Naomi is married to a goal-oriented individual. Due to his overloaded schedule, they rarely spend quality time with each other.

One day, Naomi phoned her husband. An important client had called. She had taken the initiative and scheduled a meeting for 8:00 that evening at an elegant restaurant.

Naomi’s husband thanked her and assured her that he would rearrange his schedule to make the meeting.

By 7:55 Naomi’s husband was seated in a quiet corner of the restaurant. By 7:57 PM, he had instructed the waiter to come to the table as soon as his guest arrives. At a minute to 8:00, he clicked off his cell phone.

A few moments later, to his utter astonishment, Naomi entered the restaurant. Purposefully, she made her way to his table and gracefully sat down.

His perplexed expression briefly turned to annoyance, then to anger, but finally settled on admiration as it dawned on him that his wife was the “important client who had been trying to meet him for a long time.”

“It will be, when you come into the land which G‑d gives you for an inheritance . . . that you shall take of the first of all the fruit of the earth, and you shall put it into a basket and go to the place that your G‑d will choose to have His Name dwell there. You shall come to the kohen who will be serving in those days… “(Deuteronomy 26:1–3)

The bikkurim, the “first fruit” offering, had to be the very best quality, produced in the Holy Land, from the very first fruits to ripen. These fruits were brought to the Holy Temple to express gratitude to G‑d for the opportunity of settling in the Land of Israel and for blessing its produce. (Mishneh Torah, Bikkurim 2:1 and 2:3)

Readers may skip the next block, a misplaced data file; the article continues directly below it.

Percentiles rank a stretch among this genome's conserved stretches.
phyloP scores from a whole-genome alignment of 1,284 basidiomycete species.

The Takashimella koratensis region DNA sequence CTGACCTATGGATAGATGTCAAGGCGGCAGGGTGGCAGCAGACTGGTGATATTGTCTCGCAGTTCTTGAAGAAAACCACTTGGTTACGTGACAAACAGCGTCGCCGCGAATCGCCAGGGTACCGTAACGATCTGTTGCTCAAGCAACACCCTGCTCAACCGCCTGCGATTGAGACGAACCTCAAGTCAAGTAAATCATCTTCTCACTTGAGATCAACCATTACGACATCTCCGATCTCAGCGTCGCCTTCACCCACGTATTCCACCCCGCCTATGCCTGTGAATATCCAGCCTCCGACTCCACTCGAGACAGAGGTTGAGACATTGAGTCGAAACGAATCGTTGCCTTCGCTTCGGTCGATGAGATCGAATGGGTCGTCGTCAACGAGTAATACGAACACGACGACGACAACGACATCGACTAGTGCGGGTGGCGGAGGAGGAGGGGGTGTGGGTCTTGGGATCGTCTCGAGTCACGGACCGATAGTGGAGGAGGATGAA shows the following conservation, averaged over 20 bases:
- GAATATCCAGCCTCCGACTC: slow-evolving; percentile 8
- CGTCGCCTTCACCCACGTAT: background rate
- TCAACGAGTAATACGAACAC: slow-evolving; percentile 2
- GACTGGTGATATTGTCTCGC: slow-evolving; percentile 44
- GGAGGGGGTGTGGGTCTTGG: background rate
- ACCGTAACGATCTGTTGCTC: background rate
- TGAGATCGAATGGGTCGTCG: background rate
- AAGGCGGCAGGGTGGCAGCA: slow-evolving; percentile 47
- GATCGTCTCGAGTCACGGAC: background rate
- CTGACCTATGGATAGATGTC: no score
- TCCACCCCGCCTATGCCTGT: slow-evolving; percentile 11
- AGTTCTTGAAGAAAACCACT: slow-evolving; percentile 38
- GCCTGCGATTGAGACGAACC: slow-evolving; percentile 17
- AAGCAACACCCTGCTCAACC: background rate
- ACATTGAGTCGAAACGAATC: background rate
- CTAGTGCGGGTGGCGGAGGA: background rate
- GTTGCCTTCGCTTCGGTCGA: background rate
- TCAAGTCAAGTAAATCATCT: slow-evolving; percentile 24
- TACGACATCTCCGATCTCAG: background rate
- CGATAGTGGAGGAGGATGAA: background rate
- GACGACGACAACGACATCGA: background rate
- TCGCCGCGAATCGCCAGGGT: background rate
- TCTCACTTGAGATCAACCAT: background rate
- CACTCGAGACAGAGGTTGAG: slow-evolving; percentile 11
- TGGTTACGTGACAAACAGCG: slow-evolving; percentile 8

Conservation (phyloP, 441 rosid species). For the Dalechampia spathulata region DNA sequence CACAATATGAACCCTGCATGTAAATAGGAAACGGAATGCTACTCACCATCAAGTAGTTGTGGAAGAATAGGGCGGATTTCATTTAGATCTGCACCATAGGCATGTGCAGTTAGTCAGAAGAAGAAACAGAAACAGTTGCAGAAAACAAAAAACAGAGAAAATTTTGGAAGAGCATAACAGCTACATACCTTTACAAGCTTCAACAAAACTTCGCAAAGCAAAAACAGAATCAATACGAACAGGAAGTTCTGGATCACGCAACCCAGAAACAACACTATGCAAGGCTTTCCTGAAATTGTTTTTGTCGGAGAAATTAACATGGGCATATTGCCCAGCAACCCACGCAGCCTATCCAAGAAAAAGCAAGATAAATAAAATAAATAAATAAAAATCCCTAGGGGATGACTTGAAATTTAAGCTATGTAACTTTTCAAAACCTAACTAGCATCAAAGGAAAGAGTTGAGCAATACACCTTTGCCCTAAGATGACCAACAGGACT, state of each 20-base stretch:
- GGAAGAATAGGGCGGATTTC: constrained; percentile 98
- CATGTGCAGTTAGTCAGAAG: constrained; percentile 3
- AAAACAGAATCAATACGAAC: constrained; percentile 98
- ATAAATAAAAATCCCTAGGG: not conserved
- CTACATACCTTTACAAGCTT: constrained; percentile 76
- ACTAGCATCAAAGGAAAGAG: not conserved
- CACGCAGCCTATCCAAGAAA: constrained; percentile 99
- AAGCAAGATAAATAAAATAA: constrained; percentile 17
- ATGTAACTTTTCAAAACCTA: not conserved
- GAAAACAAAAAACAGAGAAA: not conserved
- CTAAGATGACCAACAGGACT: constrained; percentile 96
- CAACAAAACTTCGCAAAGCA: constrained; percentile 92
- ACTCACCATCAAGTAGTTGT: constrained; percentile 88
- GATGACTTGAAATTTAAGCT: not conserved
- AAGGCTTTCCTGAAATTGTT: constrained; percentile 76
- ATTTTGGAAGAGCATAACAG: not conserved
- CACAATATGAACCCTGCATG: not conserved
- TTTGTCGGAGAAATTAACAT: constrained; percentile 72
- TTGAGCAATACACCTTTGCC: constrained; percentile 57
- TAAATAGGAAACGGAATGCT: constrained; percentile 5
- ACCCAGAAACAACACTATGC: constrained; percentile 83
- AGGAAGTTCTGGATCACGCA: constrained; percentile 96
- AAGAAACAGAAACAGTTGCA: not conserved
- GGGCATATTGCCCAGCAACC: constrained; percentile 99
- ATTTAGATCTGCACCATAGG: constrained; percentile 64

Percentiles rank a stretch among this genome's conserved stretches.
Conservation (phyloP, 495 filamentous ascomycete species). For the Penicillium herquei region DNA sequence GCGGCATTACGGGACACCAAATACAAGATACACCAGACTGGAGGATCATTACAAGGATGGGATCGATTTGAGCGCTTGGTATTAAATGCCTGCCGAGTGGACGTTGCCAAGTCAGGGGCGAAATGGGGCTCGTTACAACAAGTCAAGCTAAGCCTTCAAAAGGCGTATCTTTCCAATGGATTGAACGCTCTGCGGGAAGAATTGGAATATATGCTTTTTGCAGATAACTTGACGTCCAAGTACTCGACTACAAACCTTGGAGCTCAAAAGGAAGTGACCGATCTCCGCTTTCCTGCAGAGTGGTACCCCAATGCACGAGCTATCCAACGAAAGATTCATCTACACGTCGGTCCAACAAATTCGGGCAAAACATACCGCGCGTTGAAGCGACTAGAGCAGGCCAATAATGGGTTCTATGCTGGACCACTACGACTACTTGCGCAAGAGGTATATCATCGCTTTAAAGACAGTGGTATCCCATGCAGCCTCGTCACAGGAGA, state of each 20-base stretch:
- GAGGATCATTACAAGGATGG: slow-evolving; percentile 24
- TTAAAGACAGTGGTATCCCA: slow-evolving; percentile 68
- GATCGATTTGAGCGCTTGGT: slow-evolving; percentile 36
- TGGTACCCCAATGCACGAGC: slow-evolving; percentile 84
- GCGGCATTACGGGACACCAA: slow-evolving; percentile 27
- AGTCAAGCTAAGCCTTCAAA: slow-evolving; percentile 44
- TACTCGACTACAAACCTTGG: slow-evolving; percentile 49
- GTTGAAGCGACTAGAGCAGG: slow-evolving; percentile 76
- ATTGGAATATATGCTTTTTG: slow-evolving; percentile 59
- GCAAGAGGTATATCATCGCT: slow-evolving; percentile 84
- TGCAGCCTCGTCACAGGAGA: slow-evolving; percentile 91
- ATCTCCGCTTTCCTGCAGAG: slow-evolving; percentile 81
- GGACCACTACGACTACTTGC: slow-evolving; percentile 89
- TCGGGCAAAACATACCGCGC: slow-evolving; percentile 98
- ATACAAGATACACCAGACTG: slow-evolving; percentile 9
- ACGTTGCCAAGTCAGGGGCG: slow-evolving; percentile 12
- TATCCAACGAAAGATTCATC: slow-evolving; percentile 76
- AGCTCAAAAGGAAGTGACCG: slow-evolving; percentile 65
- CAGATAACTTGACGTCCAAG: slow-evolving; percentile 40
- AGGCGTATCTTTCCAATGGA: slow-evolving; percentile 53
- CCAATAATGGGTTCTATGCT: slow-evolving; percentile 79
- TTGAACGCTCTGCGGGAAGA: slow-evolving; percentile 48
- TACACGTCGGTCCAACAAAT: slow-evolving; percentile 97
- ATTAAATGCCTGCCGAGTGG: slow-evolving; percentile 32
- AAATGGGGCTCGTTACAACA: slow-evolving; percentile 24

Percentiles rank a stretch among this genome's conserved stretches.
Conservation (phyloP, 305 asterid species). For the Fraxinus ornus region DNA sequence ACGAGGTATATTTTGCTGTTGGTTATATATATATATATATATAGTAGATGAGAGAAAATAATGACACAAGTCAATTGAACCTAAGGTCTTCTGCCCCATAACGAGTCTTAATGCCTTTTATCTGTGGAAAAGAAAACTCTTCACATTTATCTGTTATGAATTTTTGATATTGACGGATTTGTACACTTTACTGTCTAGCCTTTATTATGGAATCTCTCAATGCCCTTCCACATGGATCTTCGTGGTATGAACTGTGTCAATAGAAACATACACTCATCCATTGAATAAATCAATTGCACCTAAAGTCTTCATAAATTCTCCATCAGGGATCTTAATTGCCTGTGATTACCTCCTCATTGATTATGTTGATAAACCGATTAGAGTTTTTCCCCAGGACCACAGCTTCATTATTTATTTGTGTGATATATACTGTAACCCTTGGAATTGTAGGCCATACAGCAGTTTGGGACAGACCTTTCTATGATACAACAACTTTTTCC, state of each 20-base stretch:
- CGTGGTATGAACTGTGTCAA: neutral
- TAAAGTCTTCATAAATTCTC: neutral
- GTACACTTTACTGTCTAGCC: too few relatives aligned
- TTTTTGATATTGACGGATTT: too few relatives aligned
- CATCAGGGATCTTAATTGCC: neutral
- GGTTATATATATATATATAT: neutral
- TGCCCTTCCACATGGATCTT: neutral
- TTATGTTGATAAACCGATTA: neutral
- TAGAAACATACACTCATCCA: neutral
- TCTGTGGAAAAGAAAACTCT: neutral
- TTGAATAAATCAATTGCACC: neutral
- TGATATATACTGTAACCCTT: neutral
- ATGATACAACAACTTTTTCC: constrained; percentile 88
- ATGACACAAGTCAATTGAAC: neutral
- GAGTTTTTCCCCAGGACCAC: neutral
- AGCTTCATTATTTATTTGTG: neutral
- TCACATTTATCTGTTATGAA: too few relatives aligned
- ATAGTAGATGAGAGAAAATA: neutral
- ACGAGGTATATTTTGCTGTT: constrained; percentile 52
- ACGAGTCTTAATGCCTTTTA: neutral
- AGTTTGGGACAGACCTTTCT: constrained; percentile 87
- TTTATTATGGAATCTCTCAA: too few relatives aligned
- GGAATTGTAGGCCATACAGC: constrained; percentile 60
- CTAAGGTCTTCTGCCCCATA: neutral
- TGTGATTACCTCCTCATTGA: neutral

Maimonides explains that “everything that is for the sake of G‑d should be of the best and most beautiful. When one builds a house of prayer, it should be more beautiful than his own dwelling. When one feeds the hungry, he should feed him of the best and sweetest of his table. Whenever one designates something for a holy purpose, he should sanctify the finest of his possessions, as it is written (Leviticus 3:16), ‘The choicest to G‑d.’”

In devoting the “first-ripened fruits” of our life to G‑d, we are in effect saying:Here is the focus of my existence. Quantitatively, this may represent but a small part of what I am; but the purpose of everything I do is to enable this portion of spirit to rise above my matter-clogged life.

Bikkurim teaches us to establish priorities. In the myriad responsibilities of the “daily grind,” it reminds us to give precedence—and devote our strongest, freshest resources—to the people and values that we most cherish.

Have we neglected to schedule quality time with our spouses, to reignite the spark that originally attracted us to each other?

Do we allocate time for our children at the end of our day, after we’ve been depleted of energy or initiative to adequately relate to the issues of their lives?

Are we so occupied with pursuing material success that we leave but a few crumbs of energy to nourish our spiritual growth? Do we connect with our Creator in only a few rushed moments of distracted prayers, to assuage our guilt before tackling the “real” tasks of our day?

Step back and prioritize—the first and best of your fruit, time, energy, and resources, must be devoted to G‑d. Realize what’s important in your life and schedule that first. Recognize who you most cherish, and connect regularly with those individuals.

Don’t allow your life to become so entangled with trivialities that you forget the main purpose of why you’re here.